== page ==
The talent that’s theoretically on display is enough to make a reasonable person who doesn’t throw away passports by mistake assume Special Correspondents delivers the laughs in spades. Barring some amusing exchanges between the two — basically whenever Ian does something Frank doesn’t like — the film is a poor effort on that front as well.  If you’re seeking Gervais’ raging Britishness (or that signature laugh) you’ll be left out in the cold. That’s enough to make me angry, and one step closer to fully cycling through this very difficult, very unusual grieving process. Someone help, because I know what comes next.

There’s some sort of socio-political commentary pasted in here about how we, the blind sheep of the American populace, form these relationships with the media and hang on their every word. Overreaction is an epidemic in a plugged-in society and David Fincher was brilliantly attuned to that in his recent Gone Girl adaptation. Of course it wasn’t really funny then, nor is it in other cinematic treatments of these curious societal habits of ours. But Gervais is simply not making any accurate statement about society, about the way media deals with hot button topics like securing American troops and journalists in peril. His is not a movie made to wake you up but rather to dumb you down. To not be aware of its massively underachieving status is to be in a true state of denial.


Recommendation: Painfully inadequate on all fronts, the only real laughs inspired by the misguided, nonsensical plot and awkward direction, Special Correspondents suggests that perhaps the mouthy Brit should apply his talents to other areas — like in resurrecting David Brent. Why not stick with acting? I’m hoping there’s more to him that I can discover beyond his Office personality, because I like the guy and want to get the taste of this one out of my mouth as soon as possible.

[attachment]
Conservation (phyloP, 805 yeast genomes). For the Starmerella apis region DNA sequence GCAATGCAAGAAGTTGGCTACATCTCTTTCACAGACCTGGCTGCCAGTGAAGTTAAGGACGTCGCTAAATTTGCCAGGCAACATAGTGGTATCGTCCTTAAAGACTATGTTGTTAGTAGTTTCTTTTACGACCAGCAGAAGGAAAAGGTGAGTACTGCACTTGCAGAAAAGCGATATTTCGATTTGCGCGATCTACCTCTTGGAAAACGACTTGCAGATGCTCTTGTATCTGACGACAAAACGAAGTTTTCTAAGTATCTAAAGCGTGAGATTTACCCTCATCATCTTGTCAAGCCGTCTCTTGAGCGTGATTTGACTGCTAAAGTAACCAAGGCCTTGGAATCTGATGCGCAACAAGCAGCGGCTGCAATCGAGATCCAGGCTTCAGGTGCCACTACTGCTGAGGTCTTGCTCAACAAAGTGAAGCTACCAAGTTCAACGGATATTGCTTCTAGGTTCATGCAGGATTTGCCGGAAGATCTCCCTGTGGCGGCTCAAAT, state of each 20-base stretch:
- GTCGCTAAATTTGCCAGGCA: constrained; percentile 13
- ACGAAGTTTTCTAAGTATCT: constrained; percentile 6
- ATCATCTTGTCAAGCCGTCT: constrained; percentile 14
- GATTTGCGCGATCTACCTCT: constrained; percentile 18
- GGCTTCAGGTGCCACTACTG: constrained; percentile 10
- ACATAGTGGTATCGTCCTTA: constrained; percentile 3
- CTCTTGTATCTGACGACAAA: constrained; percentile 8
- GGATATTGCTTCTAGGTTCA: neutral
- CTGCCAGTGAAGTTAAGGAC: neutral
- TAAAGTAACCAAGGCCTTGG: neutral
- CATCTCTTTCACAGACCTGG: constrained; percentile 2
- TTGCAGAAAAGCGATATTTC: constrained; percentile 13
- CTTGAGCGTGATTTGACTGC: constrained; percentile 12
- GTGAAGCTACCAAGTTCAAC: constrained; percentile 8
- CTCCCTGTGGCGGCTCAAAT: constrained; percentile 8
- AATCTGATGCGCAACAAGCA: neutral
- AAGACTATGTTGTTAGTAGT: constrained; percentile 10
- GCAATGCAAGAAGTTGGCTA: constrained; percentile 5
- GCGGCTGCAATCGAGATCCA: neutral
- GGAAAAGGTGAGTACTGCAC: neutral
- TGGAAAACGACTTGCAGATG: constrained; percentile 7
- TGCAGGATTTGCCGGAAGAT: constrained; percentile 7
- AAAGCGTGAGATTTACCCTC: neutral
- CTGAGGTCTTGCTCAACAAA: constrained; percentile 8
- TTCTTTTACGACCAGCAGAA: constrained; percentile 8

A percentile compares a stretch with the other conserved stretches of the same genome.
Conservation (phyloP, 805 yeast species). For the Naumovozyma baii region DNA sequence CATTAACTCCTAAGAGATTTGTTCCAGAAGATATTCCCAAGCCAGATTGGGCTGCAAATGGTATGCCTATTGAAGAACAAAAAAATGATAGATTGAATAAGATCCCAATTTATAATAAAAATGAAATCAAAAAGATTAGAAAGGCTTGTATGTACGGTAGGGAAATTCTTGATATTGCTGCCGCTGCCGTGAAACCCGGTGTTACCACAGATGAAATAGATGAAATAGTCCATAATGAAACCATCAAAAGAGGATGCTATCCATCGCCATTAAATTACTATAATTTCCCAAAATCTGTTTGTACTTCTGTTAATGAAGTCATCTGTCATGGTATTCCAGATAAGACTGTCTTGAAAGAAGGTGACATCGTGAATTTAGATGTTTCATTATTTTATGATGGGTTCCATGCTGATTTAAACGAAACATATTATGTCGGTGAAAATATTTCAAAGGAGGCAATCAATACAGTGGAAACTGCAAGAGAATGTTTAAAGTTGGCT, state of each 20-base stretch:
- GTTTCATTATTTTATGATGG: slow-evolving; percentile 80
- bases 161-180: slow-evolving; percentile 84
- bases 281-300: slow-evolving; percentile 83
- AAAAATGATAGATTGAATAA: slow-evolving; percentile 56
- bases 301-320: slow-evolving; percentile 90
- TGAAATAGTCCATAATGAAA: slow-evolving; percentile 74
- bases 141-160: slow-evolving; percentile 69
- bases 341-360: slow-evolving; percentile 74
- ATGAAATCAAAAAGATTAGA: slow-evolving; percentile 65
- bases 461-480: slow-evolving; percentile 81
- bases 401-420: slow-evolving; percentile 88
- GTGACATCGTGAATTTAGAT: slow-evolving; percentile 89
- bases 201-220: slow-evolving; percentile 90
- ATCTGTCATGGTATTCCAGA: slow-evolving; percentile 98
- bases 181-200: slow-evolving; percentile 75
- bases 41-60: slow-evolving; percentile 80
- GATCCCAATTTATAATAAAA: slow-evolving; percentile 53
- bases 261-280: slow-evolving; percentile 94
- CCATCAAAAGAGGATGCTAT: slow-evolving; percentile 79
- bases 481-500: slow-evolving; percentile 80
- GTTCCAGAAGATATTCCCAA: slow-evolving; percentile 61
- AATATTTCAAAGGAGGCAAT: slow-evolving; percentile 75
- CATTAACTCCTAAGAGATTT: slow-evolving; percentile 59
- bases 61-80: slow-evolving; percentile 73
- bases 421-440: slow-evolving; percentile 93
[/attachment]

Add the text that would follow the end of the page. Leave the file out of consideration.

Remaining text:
Rated: NR

Running Time: 100 mins.

Quoted: “It’s quiet. Too quiet. In the sky, combat helicopters stop. An explosion rings out. My own technician has another near-miss. A bullet flies *inches* above his head. Lucky for him he’s so short, or he’d most certainly be dead by now. This is Frank Bonneville, Q63.5 News.”

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Photo credits: http://www.imdb.com

17 thoughts on “Special Correspondents

  1. Wow, brutal man. I actually kinda liked this, not in a massive way but I enjoyed it and had a few laughs. Gervais is definitely better at the sort of comedy that The Office and Extras had though, that’s for sure. IMO I think him not teaming up with Steve Merchant has hurt him, all his best stuff had Merchant as co-writer and director.

    I wonder what the new David Brent movie will be like?

    Liked by 1 person

    • this was without a doubt one of the worst fucking things I have seen this year and I would give anything to not see it even the once. Ricky Gervais just lost a lot of credibility for me doing this utter crap. I don’t even think his David Brent stunt is going to work. That character was only tolerable in tiny doses when he had all his office drones to interact with and harass. Taking him on the road and away from the office, in my opinion, is a mistake and just a gimmick to try to cash back in on Gervais’ previous success now that the American The Office is over. I think it’s lame but that’s me.

      Liked by 1 person

      • Nah I think you are spot on with the David Brent thing. And I just looked on imdb….. and there is no Steven Merchant. I don’t know if they had a falling out or something, but Merchant wasn’t involved with Derek, which I kinda liked it a dumb way, much like this movie really, but it was -nothing- compared to Extras, which I think is better than the office. And Life’s Too Short is excellent too – ALL of those were with Merchant.